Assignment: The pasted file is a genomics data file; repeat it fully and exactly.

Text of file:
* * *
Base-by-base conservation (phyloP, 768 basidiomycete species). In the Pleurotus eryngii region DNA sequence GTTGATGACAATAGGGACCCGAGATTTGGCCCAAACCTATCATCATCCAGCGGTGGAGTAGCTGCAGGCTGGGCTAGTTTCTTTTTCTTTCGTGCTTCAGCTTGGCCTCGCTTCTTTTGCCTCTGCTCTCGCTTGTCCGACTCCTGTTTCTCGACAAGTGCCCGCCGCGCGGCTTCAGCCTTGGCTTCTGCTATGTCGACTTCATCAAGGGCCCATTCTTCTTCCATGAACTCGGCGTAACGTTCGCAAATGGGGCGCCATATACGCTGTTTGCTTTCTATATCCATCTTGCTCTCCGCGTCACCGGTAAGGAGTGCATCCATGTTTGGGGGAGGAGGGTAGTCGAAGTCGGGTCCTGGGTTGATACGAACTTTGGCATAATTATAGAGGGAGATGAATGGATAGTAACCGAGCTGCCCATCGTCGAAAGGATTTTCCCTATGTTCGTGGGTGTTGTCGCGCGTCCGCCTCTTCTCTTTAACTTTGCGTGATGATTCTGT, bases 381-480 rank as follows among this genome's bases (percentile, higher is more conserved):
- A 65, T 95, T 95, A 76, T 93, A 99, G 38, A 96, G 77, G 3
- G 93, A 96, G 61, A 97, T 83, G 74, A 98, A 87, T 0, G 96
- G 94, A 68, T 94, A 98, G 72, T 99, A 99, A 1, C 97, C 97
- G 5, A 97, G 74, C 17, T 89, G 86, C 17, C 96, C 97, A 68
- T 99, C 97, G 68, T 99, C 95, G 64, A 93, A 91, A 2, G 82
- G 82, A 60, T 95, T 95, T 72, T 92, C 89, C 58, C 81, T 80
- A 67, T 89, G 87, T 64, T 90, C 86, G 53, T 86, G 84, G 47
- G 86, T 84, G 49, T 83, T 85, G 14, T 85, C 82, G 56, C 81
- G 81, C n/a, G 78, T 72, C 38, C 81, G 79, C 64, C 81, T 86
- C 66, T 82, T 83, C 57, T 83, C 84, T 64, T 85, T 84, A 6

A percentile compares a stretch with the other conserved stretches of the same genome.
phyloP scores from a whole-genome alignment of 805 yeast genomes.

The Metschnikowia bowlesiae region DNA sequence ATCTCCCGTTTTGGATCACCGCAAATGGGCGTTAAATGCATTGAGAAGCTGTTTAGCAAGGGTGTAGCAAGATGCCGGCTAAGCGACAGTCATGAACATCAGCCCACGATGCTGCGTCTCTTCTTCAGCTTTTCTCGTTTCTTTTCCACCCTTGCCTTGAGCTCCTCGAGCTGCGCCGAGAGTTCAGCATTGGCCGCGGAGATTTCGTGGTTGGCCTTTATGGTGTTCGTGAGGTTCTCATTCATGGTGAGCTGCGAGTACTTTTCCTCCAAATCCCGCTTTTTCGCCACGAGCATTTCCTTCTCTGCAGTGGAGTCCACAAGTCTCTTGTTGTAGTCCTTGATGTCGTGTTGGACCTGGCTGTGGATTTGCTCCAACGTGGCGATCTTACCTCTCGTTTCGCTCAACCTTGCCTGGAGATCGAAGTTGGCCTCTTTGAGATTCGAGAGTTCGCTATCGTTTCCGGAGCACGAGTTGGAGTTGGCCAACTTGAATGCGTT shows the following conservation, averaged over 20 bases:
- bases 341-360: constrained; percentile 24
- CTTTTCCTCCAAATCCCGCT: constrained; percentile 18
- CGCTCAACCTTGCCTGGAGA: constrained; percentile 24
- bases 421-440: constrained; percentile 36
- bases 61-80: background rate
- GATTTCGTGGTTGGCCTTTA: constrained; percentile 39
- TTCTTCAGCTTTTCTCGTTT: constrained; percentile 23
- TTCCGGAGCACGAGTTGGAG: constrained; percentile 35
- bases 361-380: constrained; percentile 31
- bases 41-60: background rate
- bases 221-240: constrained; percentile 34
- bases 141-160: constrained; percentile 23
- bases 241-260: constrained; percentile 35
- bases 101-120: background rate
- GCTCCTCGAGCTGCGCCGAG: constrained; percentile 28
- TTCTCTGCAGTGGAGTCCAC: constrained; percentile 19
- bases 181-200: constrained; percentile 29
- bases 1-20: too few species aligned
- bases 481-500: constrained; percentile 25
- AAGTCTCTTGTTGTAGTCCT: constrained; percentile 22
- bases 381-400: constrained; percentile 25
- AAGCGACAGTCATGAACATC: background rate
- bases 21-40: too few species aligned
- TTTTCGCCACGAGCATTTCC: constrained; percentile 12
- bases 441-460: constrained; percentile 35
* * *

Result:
Base-by-base conservation (phyloP, 768 basidiomycete species). In the Pleurotus eryngii region DNA sequence GTTGATGACAATAGGGACCCGAGATTTGGCCCAAACCTATCATCATCCAGCGGTGGAGTAGCTGCAGGCTGGGCTAGTTTCTTTTTCTTTCGTGCTTCAGCTTGGCCTCGCTTCTTTTGCCTCTGCTCTCGCTTGTCCGACTCCTGTTTCTCGACAAGTGCCCGCCGCGCGGCTTCAGCCTTGGCTTCTGCTATGTCGACTTCATCAAGGGCCCATTCTTCTTCCATGAACTCGGCGTAACGTTCGCAAATGGGGCGCCATATACGCTGTTTGCTTTCTATATCCATCTTGCTCTCCGCGTCACCGGTAAGGAGTGCATCCATGTTTGGGGGAGGAGGGTAGTCGAAGTCGGGTCCTGGGTTGATACGAACTTTGGCATAATTATAGAGGGAGATGAATGGATAGTAACCGAGCTGCCCATCGTCGAAAGGATTTTCCCTATGTTCGTGGGTGTTGTCGCGCGTCCGCCTCTTCTCTTTAACTTTGCGTGATGATTCTGT, bases 381-480 rank as follows among this genome's bases (percentile, higher is more conserved):
- A 65, T 95, T 95, A 76, T 93, A 99, G 38, A 96, G 77, G 3
- G 93, A 96, G 61, A 97, T 83, G 74, A 98, A 87, T 0, G 96
- G 94, A 68, T 94, A 98, G 72, T 99, A 99, A 1, C 97, C 97
- G 5, A 97, G 74, C 17, T 89, G 86, C 17, C 96, C 97, A 68
- T 99, C 97, G 68, T 99, C 95, G 64, A 93, A 91, A 2, G 82
- G 82, A 60, T 95, T 95, T 72, T 92, C 89, C 58, C 81, T 80
- A 67, T 89, G 87, T 64, T 90, C 86, G 53, T 86, G 84, G 47
- G 86, T 84, G 49, T 83, T 85, G 14, T 85, C 82, G 56, C 81
- G 81, C n/a, G 78, T 72, C 38, C 81, G 79, C 64, C 81, T 86
- C 66, T 82, T 83, C 57, T 83, C 84, T 64, T 85, T 84, A 6

A percentile compares a stretch with the other conserved stretches of the same genome.
phyloP scores from a whole-genome alignment of 805 yeast genomes.

The Metschnikowia bowlesiae region DNA sequence ATCTCCCGTTTTGGATCACCGCAAATGGGCGTTAAATGCATTGAGAAGCTGTTTAGCAAGGGTGTAGCAAGATGCCGGCTAAGCGACAGTCATGAACATCAGCCCACGATGCTGCGTCTCTTCTTCAGCTTTTCTCGTTTCTTTTCCACCCTTGCCTTGAGCTCCTCGAGCTGCGCCGAGAGTTCAGCATTGGCCGCGGAGATTTCGTGGTTGGCCTTTATGGTGTTCGTGAGGTTCTCATTCATGGTGAGCTGCGAGTACTTTTCCTCCAAATCCCGCTTTTTCGCCACGAGCATTTCCTTCTCTGCAGTGGAGTCCACAAGTCTCTTGTTGTAGTCCTTGATGTCGTGTTGGACCTGGCTGTGGATTTGCTCCAACGTGGCGATCTTACCTCTCGTTTCGCTCAACCTTGCCTGGAGATCGAAGTTGGCCTCTTTGAGATTCGAGAGTTCGCTATCGTTTCCGGAGCACGAGTTGGAGTTGGCCAACTTGAATGCGTT shows the following conservation, averaged over 20 bases:
- bases 341-360: constrained; percentile 24
- CTTTTCCTCCAAATCCCGCT: constrained; percentile 18
- CGCTCAACCTTGCCTGGAGA: constrained; percentile 24
- bases 421-440: constrained; percentile 36
- bases 61-80: background rate
- GATTTCGTGGTTGGCCTTTA: constrained; percentile 39
- TTCTTCAGCTTTTCTCGTTT: constrained; percentile 23
- TTCCGGAGCACGAGTTGGAG: constrained; percentile 35
- bases 361-380: constrained; percentile 31
- bases 41-60: background rate
- bases 221-240: constrained; percentile 34
- bases 141-160: constrained; percentile 23
- bases 241-260: constrained; percentile 35
- bases 101-120: background rate
- GCTCCTCGAGCTGCGCCGAG: constrained; percentile 28
- TTCTCTGCAGTGGAGTCCAC: constrained; percentile 19
- bases 181-200: constrained; percentile 29
- bases 1-20: too few species aligned
- bases 481-500: constrained; percentile 25
- AAGTCTCTTGTTGTAGTCCT: constrained; percentile 22
- bases 381-400: constrained; percentile 25
- AAGCGACAGTCATGAACATC: background rate
- bases 21-40: too few species aligned
- TTTTCGCCACGAGCATTTCC: constrained; percentile 12
- bases 441-460: constrained; percentile 35